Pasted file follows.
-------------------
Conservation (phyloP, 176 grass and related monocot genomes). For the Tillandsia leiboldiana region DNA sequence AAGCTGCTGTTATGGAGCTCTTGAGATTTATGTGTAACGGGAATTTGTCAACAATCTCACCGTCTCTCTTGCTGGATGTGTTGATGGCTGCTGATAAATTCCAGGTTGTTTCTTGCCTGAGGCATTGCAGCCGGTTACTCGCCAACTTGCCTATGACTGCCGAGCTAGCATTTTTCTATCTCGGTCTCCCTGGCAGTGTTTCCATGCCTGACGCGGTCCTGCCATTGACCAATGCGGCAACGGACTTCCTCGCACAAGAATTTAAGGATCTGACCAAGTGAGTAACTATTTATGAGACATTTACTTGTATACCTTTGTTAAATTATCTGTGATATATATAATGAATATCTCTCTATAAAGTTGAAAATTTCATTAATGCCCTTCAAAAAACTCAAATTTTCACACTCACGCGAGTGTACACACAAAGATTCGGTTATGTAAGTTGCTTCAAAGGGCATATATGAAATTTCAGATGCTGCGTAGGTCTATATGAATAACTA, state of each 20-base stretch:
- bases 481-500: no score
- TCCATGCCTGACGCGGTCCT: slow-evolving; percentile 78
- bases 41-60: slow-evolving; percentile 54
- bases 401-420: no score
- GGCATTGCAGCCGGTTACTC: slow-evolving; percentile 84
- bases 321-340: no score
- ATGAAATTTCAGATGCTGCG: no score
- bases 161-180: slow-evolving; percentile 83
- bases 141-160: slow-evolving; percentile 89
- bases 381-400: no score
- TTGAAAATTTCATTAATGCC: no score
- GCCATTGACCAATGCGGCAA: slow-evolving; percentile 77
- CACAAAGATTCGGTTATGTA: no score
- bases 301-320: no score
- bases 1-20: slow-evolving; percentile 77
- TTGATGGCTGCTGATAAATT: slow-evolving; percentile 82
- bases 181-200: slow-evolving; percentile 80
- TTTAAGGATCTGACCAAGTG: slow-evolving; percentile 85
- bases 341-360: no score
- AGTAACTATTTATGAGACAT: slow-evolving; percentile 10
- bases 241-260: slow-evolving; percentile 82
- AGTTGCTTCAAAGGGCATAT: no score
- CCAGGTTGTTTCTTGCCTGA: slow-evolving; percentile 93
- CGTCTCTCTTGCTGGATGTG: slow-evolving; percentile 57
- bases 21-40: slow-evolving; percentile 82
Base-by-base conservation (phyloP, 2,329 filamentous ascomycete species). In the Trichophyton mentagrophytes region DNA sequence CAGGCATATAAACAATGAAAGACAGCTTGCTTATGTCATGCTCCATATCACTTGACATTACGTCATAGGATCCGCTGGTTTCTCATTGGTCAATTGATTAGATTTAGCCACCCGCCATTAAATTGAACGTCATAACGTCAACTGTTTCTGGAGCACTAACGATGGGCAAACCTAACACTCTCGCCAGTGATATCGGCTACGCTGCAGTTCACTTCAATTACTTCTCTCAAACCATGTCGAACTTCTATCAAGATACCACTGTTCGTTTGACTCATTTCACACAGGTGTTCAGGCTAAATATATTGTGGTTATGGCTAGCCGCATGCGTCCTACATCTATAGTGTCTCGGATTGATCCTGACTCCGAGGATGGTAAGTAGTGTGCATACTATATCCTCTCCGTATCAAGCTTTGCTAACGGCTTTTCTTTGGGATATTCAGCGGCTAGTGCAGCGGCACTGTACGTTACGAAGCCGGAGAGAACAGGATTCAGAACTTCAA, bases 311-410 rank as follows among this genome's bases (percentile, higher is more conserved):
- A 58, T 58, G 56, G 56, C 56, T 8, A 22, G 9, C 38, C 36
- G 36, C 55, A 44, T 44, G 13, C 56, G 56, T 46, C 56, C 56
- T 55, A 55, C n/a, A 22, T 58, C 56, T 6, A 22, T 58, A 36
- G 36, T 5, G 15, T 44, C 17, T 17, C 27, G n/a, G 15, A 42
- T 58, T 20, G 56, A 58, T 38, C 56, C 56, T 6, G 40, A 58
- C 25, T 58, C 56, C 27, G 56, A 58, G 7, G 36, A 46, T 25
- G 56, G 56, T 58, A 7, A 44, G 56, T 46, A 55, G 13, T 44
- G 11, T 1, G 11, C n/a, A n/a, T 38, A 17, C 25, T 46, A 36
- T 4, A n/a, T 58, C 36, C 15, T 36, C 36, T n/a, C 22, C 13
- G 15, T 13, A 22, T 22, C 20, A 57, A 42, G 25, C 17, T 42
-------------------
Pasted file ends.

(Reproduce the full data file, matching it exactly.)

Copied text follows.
Conservation (phyloP, 176 grass and related monocot genomes). For the Tillandsia leiboldiana region DNA sequence AAGCTGCTGTTATGGAGCTCTTGAGATTTATGTGTAACGGGAATTTGTCAACAATCTCACCGTCTCTCTTGCTGGATGTGTTGATGGCTGCTGATAAATTCCAGGTTGTTTCTTGCCTGAGGCATTGCAGCCGGTTACTCGCCAACTTGCCTATGACTGCCGAGCTAGCATTTTTCTATCTCGGTCTCCCTGGCAGTGTTTCCATGCCTGACGCGGTCCTGCCATTGACCAATGCGGCAACGGACTTCCTCGCACAAGAATTTAAGGATCTGACCAAGTGAGTAACTATTTATGAGACATTTACTTGTATACCTTTGTTAAATTATCTGTGATATATATAATGAATATCTCTCTATAAAGTTGAAAATTTCATTAATGCCCTTCAAAAAACTCAAATTTTCACACTCACGCGAGTGTACACACAAAGATTCGGTTATGTAAGTTGCTTCAAAGGGCATATATGAAATTTCAGATGCTGCGTAGGTCTATATGAATAACTA, state of each 20-base stretch:
- bases 481-500: no score
- TCCATGCCTGACGCGGTCCT: slow-evolving; percentile 78
- bases 41-60: slow-evolving; percentile 54
- bases 401-420: no score
- GGCATTGCAGCCGGTTACTC: slow-evolving; percentile 84
- bases 321-340: no score
- ATGAAATTTCAGATGCTGCG: no score
- bases 161-180: slow-evolving; percentile 83
- bases 141-160: slow-evolving; percentile 89
- bases 381-400: no score
- TTGAAAATTTCATTAATGCC: no score
- GCCATTGACCAATGCGGCAA: slow-evolving; percentile 77
- CACAAAGATTCGGTTATGTA: no score
- bases 301-320: no score
- bases 1-20: slow-evolving; percentile 77
- TTGATGGCTGCTGATAAATT: slow-evolving; percentile 82
- bases 181-200: slow-evolving; percentile 80
- TTTAAGGATCTGACCAAGTG: slow-evolving; percentile 85
- bases 341-360: no score
- AGTAACTATTTATGAGACAT: slow-evolving; percentile 10
- bases 241-260: slow-evolving; percentile 82
- AGTTGCTTCAAAGGGCATAT: no score
- CCAGGTTGTTTCTTGCCTGA: slow-evolving; percentile 93
- CGTCTCTCTTGCTGGATGTG: slow-evolving; percentile 57
- bases 21-40: slow-evolving; percentile 82
Base-by-base conservation (phyloP, 2,329 filamentous ascomycete species). In the Trichophyton mentagrophytes region DNA sequence CAGGCATATAAACAATGAAAGACAGCTTGCTTATGTCATGCTCCATATCACTTGACATTACGTCATAGGATCCGCTGGTTTCTCATTGGTCAATTGATTAGATTTAGCCACCCGCCATTAAATTGAACGTCATAACGTCAACTGTTTCTGGAGCACTAACGATGGGCAAACCTAACACTCTCGCCAGTGATATCGGCTACGCTGCAGTTCACTTCAATTACTTCTCTCAAACCATGTCGAACTTCTATCAAGATACCACTGTTCGTTTGACTCATTTCACACAGGTGTTCAGGCTAAATATATTGTGGTTATGGCTAGCCGCATGCGTCCTACATCTATAGTGTCTCGGATTGATCCTGACTCCGAGGATGGTAAGTAGTGTGCATACTATATCCTCTCCGTATCAAGCTTTGCTAACGGCTTTTCTTTGGGATATTCAGCGGCTAGTGCAGCGGCACTGTACGTTACGAAGCCGGAGAGAACAGGATTCAGAACTTCAA, bases 311-410 rank as follows among this genome's bases (percentile, higher is more conserved):
- A 58, T 58, G 56, G 56, C 56, T 8, A 22, G 9, C 38, C 36
- G 36, C 55, A 44, T 44, G 13, C 56, G 56, T 46, C 56, C 56
- T 55, A 55, C n/a, A 22, T 58, C 56, T 6, A 22, T 58, A 36
- G 36, T 5, G 15, T 44, C 17, T 17, C 27, G n/a, G 15, A 42
- T 58, T 20, G 56, A 58, T 38, C 56, C 56, T 6, G 40, A 58
- C 25, T 58, C 56, C 27, G 56, A 58, G 7, G 36, A 46, T 25
- G 56, G 56, T 58, A 7, A 44, G 56, T 46, A 55, G 13, T 44
- G 11, T 1, G 11, C n/a, A n/a, T 38, A 17, C 25, T 46, A 36
- T 4, A n/a, T 58, C 36, C 15, T 36, C 36, T n/a, C 22, C 13
- G 15, T 13, A 22, T 22, C 20, A 57, A 42, G 25, C 17, T 42